Thomas Hicks (a Briton running for the United States) was the first to cross the finish-line legally, after having received several doses of strychnine sulfate mixed with brandy from his trainers. He was supported by his trainers when he crossed the finish, but is still considered the winner. Hicks had to be carried off the track, and possibly would have died in the stadium, had he not been treated by several doctors. A Cuban postman named Felix Carbajal joined the marathon, arriving at the last minute. He had to run in street clothes that he cut around the legs to make them look like shorts. He stopped off in an orchard en route to have a snack on some apples, which turned out to be rotten. The rotten apples caused him to have to lie down and take a nap. Despite falling ill to apples he finished in fourth place.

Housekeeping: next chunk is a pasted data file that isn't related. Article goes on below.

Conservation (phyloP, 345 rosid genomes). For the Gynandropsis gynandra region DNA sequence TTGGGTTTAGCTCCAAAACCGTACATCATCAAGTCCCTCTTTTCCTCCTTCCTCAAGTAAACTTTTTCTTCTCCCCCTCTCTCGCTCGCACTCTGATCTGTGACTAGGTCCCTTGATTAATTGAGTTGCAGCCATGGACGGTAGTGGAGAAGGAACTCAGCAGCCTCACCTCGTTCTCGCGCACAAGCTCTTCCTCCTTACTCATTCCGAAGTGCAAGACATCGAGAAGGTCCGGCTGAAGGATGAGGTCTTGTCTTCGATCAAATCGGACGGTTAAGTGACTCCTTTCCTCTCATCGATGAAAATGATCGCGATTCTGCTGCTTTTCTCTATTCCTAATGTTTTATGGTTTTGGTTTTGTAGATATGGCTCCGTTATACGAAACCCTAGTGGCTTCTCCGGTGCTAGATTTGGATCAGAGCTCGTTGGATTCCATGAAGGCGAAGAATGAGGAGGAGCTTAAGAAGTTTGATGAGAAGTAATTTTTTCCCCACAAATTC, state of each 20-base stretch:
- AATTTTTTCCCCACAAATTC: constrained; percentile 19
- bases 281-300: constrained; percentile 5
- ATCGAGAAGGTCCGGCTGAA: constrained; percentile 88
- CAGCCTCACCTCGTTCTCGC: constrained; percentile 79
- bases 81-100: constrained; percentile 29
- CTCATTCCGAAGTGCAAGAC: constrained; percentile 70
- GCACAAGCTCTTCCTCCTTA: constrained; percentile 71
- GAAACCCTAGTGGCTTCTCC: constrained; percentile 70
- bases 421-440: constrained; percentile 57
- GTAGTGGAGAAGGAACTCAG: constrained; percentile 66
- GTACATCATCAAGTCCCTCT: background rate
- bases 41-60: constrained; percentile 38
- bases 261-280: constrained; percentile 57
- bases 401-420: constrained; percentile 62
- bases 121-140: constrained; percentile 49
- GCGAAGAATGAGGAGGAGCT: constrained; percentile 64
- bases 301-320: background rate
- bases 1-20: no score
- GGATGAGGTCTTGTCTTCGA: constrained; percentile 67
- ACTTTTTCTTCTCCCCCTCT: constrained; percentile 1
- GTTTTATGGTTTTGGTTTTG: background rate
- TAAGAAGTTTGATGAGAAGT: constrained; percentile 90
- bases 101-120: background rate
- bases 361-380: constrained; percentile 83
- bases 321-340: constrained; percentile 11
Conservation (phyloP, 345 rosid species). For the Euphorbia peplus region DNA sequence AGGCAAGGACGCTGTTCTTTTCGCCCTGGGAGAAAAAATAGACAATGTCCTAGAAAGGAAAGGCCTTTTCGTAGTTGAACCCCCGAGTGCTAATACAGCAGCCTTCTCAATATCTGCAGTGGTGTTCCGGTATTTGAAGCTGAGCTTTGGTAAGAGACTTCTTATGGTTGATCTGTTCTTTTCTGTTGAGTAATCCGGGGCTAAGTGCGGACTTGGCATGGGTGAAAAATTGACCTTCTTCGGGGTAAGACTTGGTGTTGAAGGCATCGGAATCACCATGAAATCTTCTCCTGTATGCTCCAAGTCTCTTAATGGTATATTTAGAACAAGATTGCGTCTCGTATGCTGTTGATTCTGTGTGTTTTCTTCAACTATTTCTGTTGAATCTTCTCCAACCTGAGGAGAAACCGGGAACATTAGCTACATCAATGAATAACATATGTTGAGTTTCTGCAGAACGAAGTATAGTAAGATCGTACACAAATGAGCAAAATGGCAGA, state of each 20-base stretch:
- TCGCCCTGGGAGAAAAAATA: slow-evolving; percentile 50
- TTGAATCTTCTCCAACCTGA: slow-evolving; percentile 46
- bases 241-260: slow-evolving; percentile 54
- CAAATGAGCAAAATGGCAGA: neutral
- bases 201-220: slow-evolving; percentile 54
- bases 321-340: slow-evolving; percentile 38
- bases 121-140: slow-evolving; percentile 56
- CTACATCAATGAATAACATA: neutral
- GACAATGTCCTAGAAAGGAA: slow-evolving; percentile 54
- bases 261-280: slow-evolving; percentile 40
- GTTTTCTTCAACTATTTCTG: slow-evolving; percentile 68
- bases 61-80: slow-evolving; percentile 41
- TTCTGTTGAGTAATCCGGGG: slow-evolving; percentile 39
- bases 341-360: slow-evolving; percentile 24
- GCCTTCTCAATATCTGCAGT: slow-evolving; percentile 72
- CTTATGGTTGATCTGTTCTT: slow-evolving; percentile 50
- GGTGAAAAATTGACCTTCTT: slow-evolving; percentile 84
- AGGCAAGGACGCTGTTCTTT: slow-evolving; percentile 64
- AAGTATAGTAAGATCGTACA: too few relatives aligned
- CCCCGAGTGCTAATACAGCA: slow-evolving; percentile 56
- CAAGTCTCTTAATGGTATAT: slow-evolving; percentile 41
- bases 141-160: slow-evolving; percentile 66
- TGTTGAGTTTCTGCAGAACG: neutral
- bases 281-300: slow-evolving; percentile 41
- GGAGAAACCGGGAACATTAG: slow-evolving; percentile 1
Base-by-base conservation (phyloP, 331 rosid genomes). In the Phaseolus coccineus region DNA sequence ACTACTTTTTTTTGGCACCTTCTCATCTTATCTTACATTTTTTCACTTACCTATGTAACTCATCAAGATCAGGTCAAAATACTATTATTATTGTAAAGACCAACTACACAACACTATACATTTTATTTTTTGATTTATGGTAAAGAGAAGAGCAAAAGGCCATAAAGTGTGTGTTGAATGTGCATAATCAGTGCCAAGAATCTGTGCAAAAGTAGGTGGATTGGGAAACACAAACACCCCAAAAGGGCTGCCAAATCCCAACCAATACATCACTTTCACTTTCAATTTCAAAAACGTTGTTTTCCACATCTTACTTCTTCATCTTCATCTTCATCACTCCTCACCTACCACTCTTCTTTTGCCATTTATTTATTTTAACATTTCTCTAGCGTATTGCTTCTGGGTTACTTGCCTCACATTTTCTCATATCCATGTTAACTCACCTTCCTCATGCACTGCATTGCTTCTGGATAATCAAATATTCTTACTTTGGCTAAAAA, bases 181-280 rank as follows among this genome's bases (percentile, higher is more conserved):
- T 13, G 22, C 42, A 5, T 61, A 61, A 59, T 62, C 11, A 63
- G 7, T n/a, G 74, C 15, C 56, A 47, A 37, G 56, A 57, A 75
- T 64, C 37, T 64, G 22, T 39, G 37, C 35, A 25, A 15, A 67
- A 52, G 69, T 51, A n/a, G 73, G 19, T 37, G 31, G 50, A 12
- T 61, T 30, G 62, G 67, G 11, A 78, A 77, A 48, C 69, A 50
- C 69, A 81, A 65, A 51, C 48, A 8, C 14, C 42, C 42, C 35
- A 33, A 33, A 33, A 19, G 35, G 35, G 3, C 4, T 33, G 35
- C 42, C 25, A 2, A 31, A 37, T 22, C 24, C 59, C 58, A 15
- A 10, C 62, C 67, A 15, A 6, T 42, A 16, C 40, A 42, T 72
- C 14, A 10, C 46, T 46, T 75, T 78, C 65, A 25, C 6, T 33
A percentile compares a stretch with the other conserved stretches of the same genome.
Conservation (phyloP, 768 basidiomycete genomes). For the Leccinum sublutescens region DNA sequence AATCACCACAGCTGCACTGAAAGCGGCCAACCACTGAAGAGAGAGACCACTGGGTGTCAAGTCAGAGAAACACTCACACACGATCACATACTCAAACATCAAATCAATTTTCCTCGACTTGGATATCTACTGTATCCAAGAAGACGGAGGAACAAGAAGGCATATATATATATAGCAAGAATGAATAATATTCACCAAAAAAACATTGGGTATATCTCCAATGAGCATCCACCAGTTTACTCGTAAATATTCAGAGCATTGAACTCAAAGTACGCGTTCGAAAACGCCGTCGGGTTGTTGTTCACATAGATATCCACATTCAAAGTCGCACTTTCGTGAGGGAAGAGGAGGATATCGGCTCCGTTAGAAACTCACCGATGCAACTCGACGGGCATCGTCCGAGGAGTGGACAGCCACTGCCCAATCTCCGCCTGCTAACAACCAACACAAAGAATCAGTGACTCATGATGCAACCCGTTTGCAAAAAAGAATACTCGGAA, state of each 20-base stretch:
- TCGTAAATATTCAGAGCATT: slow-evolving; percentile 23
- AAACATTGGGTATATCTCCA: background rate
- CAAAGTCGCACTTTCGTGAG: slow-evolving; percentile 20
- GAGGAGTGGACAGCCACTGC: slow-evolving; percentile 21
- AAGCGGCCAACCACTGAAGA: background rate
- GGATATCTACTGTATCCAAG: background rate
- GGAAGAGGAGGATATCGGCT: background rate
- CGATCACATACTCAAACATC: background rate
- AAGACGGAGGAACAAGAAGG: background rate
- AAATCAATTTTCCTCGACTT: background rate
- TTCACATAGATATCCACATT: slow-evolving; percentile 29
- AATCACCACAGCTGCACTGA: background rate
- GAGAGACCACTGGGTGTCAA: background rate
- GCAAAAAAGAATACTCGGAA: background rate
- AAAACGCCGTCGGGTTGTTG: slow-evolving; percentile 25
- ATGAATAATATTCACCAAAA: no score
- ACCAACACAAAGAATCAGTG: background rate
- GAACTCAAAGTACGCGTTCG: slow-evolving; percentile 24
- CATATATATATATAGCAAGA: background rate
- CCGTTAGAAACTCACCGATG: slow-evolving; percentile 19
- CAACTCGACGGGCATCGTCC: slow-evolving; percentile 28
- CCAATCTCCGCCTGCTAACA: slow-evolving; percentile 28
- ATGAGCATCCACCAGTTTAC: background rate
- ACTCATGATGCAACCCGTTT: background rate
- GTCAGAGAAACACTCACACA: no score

The marathon included the first two black Africans to compete in the Olympics; two Tswana tribesmen named Len Tau (real name: Len Taunyane) and Yamasani (real name: Jan Mashiani). But they weren't there to compete in the Olympics, they were actually the sideshow. They had been brought over by the exposition as part of the Boer War exhibit (both were really students from Orange Free State in South Africa, but this fact was not made known to the public). Len Tau finished ninth and Yamasani came in twelfth. This was a disappointment, as many observers were sure Len Tau could have done better if he had not been chased nearly a mile off course by aggressive dogs."

This is the greatest thing to ever happen in all history, and this thread is the greatest thread ever on SA.

enginedriver
Jul 16, 2010